What’s the alternative then? Since 2001 I have worked on documenting positive things farmers are doing that are relevant in terms of building resilience to climate change.

This includes increasing numbers, still a minority, who are shifting to biological soil management; changes in pasture species and management with a focus on longer covers (not grazing the grass so hard) and greater rooting depth; changes in stock policies aimed at greater flexibility; a focus on greater soil moisture retention; fencing of riparian areas; on-farm water storage; planting trees for multiple benefits; fencing remnant native bush and putting them into QEII Trust covenants.

We already have the ingredients for smart, resilient, farming systems. The vision I have for farming in New Zealand is consistent with Colin Tudge’s Campaign for Real Farming. In a New Zealand context this would involve developing a “Food First” policy to ensure that the basic food needs of all within New Zealand are met for now and for a future with climate change. We then export the surplus.

This would be founded on low carbon farming systems that are a functional part of, and working within the natural constraints of, local environments. There is a lot of unrealised ecological potential in this regard, which is strongly linked to unrealised economic potential.

To develop such a future we’ll all need to look at changing our behaviour. In Colin Tudge’s words “We are talking about the difference between a world that could endure effectively forever, in peace and conviviality, and one that could be in dire straits within a few decades.”

  1. Gavin has a PhD in agricultural meteorology, managed a European Union climate change project at Oxford University in the early 1990s, followed by eight years with a research group at University of Waikato. He has worked independently since 2001. []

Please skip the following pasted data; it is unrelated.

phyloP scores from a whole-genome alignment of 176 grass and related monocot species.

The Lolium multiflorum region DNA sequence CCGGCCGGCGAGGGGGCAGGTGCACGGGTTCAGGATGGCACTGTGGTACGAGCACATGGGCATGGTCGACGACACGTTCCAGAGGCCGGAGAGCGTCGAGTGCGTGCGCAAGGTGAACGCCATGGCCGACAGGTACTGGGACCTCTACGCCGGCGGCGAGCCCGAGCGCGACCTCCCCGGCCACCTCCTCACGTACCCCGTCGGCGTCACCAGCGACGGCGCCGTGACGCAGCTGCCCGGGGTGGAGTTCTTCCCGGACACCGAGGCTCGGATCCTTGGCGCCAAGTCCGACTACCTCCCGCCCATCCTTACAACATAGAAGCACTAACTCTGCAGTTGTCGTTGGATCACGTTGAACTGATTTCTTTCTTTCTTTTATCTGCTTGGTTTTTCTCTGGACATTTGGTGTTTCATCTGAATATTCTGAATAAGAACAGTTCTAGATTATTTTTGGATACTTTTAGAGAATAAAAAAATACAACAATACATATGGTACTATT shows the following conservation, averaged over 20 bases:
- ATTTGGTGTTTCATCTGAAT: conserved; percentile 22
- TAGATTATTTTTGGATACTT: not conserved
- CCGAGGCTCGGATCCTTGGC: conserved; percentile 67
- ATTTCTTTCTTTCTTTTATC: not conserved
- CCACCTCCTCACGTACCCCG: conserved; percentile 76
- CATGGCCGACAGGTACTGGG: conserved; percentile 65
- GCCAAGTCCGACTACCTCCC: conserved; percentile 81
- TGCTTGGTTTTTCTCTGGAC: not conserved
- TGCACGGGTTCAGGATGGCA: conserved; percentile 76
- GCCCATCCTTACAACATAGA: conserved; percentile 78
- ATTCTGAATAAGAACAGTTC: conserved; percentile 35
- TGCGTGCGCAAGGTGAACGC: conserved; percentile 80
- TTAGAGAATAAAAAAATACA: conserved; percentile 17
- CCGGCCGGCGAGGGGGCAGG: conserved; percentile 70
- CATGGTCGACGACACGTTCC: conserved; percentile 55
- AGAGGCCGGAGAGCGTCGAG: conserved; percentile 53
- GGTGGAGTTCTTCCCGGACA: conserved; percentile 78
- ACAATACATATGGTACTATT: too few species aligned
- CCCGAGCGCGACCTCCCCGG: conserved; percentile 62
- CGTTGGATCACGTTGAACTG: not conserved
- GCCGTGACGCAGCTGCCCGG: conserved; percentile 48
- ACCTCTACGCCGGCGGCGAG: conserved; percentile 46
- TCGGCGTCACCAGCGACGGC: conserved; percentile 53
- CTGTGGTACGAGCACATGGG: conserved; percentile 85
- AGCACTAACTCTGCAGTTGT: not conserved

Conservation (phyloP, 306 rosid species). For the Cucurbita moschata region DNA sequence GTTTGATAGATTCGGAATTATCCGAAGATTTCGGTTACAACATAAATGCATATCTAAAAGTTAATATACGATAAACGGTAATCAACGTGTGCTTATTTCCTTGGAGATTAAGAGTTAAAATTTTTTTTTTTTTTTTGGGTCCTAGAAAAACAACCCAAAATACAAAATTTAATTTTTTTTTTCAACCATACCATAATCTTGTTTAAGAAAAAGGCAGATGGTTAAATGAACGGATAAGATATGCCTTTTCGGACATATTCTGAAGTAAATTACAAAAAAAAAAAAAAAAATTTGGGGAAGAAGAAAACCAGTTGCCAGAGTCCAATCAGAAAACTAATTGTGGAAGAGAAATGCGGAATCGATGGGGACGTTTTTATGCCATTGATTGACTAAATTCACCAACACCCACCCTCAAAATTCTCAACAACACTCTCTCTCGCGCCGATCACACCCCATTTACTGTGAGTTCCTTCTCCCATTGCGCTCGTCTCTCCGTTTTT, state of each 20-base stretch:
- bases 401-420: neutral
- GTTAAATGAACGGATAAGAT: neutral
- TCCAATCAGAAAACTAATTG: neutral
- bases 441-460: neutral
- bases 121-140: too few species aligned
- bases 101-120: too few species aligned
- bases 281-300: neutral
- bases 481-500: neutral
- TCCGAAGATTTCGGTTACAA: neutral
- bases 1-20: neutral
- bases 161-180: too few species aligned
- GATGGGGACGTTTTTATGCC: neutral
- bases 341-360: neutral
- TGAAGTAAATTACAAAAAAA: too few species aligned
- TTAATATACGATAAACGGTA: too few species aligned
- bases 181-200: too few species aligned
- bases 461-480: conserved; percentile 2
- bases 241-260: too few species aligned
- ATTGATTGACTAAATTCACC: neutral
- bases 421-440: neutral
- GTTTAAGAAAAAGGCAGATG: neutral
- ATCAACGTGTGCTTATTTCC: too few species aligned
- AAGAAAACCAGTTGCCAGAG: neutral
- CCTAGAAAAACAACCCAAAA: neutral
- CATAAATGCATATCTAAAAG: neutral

2. NZ slang for farmers. []

5 thoughts on “Adapting agriculture to a changing climate”

  1. There are other things growing on the farm than the crops:

    Dry and dusty conditions in the USA have contributed to an 850% rise in Valley Fever especially among farm workers in the USA, according to The Guardian Express

    Warmer, drier conditions have resulted in an increase in the cases of ‘Valley Fever’. It is spread by fungus-laced spores in dry, dusty climates, and is moved by the wind. Why are conditions warmer and drier? Quite possibly, global warming, that conspicuous elephant that’s been in the room for more than two decades now is connected to the recent rise in Valley Fever Cases.

  2. Changes in climate are happening much faster than predicted and the government is not keeping pace with the science and getting up to date.
    Farmers in particular are not being alerted to the urgency of the situation. It takes years to drought proof a farm and its no good starting when you are in the middle of a disaster. Draws on NIWA reports and presents them in a format that is easy to understand.

    1. Bob wrote: “Changes in climate are happening much faster than predicted”

      I don’t think this is at all true. Actually, climate change is evolving pretty much as the research community has long expected. Some bits are changing faster and other bits slower. But overall, things are progressing pretty much in line with what the (physical) climate resesarch community have long expected.